Besides an MNU site, marketers also created an anti-MNU blog run by the main alien of the film, Christopher Johnson. The blog called “MNU Spreads Lies” actually fits into the plot of the movie. According to the story line, Johnson was arrested in 2007 for running the site and became one of the most wanted aliens because of it. That’s why marketers put up this site to give a little more insight into this character and the lives of the aliens.
Much like other viral marketing campaigns, District 9 marketers took to social media to promote the film. They did an excellent job with this tactic by following the same idea they had with the web pages. This fluency made the viral marketing campaign behind the film even more believable and exciting to fans. First, marketers created Facebook and Twitter pages as a general film page. The truly exciting aspects of social came from the creation of social accounts for MNU and Christopher Johnson.
MNU’S social accounts, like Twitter, focused on posting about laws against non-human citizens (aka the aliens). They also held various contests, like asking for fans to submit their fan-art for a chance to win. They always specified that only “non-humans” could enter. One other thing the MNU accounts did was answer fan questions. For example, a fan asked about District 9 residents using twitter, which the MNU account responded is illegal and they must contact the number listed to report this activity.
Christopher Johnson’s social accounts followed the same tone as his web blog. The twitter account called @MNU_Lies holds all of Johnson’s tweets. Most of the content deals with his responses to fan questions. He tells people how he is exploited by humans living in District 9. Christoper’s page is a great place for people to learn more about the unfair treatment of aliens. His call for social justice is heard through every tweet.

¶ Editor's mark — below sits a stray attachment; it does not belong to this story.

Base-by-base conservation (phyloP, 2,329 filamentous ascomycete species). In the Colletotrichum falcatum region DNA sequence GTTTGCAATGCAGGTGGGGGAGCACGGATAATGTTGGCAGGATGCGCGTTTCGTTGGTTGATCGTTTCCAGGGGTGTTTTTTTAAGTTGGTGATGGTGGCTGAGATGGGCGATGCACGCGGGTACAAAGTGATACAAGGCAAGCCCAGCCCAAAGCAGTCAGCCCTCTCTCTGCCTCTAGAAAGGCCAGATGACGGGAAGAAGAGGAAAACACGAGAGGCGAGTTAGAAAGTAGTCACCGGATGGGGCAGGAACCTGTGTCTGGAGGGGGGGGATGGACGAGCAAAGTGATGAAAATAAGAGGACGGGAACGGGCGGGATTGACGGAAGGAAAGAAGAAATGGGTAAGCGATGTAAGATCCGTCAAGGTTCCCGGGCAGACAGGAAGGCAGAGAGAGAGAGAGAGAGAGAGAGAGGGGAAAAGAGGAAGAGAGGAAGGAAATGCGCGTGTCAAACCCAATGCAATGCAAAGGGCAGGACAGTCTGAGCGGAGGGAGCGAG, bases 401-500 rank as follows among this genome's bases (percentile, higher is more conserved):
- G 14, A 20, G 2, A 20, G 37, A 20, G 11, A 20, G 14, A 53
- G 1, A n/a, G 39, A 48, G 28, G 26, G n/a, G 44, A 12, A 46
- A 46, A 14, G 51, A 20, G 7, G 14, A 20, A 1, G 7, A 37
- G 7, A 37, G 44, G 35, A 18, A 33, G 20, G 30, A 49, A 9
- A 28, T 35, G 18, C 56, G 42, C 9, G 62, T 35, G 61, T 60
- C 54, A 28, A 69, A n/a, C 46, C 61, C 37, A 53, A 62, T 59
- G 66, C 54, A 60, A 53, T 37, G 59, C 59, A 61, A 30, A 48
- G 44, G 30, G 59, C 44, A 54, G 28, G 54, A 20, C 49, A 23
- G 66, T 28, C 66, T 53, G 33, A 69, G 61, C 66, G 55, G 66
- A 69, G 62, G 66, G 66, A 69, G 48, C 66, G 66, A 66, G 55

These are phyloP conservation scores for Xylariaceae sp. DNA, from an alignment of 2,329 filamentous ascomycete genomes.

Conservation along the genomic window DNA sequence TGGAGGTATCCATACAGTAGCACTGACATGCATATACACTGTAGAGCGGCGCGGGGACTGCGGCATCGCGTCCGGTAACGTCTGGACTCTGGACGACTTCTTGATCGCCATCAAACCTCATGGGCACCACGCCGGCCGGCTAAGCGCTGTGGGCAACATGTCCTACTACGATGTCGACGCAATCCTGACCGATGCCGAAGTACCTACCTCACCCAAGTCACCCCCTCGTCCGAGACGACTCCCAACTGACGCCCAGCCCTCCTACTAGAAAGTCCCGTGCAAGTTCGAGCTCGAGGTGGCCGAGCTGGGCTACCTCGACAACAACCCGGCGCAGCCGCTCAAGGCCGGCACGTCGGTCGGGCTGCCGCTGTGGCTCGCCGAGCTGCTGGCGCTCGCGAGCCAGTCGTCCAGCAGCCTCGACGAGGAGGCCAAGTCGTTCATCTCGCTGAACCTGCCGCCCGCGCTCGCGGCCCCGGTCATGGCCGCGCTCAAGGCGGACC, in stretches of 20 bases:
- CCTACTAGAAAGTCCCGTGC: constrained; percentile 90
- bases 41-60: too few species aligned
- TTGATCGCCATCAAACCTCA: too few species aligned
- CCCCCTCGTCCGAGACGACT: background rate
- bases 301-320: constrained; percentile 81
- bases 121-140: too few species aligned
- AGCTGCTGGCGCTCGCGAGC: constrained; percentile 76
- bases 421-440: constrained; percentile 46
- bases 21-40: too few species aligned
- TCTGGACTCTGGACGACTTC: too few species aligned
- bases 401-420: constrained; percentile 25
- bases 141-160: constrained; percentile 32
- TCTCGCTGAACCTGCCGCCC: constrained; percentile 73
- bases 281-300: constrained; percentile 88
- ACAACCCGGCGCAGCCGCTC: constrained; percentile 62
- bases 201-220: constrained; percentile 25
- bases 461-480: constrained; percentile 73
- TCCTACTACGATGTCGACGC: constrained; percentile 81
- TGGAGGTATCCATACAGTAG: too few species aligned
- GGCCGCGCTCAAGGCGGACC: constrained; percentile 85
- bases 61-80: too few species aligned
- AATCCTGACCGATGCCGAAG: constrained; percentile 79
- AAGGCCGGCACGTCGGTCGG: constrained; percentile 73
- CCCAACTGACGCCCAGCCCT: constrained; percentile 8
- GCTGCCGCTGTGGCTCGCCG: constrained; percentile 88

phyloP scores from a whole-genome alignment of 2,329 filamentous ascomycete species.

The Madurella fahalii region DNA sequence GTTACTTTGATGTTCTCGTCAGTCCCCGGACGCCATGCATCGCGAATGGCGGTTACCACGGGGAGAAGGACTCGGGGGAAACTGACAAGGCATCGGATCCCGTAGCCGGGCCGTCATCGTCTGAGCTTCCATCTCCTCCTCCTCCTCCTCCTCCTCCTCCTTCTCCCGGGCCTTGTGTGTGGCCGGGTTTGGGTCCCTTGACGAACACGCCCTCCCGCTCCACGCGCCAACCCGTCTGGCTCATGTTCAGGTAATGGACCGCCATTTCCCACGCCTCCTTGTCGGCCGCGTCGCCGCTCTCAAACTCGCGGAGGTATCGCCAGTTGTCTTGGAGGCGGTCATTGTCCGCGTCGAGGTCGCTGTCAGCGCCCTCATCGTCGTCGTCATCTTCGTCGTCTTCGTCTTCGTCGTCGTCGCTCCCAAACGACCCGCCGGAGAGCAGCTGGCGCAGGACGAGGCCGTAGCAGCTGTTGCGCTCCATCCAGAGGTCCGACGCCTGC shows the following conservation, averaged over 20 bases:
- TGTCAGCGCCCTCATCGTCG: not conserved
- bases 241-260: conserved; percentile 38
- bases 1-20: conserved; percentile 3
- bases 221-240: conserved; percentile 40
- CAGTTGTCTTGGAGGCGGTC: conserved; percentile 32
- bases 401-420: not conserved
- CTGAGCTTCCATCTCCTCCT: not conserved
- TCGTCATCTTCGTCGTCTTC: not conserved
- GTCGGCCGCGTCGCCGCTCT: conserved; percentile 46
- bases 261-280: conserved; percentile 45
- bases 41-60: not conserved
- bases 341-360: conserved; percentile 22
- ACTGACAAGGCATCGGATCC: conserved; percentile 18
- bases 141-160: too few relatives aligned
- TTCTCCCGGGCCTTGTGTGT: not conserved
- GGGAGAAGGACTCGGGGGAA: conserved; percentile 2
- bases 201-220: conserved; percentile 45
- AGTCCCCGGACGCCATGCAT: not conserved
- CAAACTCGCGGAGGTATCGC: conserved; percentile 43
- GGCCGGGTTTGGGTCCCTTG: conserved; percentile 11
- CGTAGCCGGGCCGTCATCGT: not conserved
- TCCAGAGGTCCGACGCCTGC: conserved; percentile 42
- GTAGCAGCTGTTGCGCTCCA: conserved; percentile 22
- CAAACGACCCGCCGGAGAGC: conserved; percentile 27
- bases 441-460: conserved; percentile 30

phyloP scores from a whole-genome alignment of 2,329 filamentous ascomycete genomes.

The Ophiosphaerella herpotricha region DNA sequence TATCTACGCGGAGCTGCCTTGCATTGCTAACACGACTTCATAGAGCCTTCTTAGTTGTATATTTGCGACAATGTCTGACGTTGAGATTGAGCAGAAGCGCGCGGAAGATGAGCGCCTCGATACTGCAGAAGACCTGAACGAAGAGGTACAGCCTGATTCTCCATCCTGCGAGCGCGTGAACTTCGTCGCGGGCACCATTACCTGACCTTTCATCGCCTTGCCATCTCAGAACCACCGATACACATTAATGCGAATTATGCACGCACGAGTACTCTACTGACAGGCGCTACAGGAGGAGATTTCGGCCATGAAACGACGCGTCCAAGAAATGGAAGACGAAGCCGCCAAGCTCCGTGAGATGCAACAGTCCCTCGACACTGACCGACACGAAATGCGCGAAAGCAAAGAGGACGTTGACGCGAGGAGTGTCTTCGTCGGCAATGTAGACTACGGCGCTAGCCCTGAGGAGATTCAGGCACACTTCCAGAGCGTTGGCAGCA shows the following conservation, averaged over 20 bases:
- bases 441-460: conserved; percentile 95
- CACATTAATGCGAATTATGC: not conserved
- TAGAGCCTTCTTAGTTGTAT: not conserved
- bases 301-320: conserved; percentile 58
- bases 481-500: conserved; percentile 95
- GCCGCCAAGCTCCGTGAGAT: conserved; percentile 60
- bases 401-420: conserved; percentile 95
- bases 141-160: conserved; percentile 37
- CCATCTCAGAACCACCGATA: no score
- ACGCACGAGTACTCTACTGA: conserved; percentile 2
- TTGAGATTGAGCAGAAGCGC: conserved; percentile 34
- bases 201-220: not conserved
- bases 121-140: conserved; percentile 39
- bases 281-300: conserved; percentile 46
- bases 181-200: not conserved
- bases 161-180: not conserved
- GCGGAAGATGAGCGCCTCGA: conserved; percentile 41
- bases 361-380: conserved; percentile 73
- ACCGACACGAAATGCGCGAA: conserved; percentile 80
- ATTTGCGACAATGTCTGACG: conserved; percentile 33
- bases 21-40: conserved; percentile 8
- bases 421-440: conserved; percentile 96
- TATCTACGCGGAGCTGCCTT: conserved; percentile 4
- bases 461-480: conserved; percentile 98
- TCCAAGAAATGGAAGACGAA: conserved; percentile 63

For the Sci-Fi movie that it is, District 9 had a worldwide gross of $210,819,611. The critical reception for it was phenomenal with many fans liking the film and rotten tomatoes giving it a 90. Even people who aren’t Sci-Fi fans came to enjoy this film for its inventive plot line and CGI work. The film’s director, Neil Blomkamp, went on to use his impressive CGI ideas in other successful films like Chappie. The film was even nominated for the Golden Globe for best screenplay and for multiple Oscars, including motion picture of the year.
In my eyes, the marketing campaign for this film was very successful. The techniques that marketers used in 2009 weren’t as common or popular as they are today. They were original and worked to engage fans in any way possible. We see many films today focusing heavily on viral campaigns like the Deadpool films. Since everything and everybody is on the internet, the best source to market a film on is this outlet. Between creating social accounts, websites, and “non-human” posters around the world, I feel this campaign stuck to its central theme. By exploiting the idea of “non-human” citizens, people’s interests were caught.
As someone who isn’t the biggest Sci-Fi fan in the world, I became a huge fan of this film when I watched it back in 2009. To this day, I’m still impressed with the film and its marketing campaign. That’s why I’m giving this film a firm 9/10!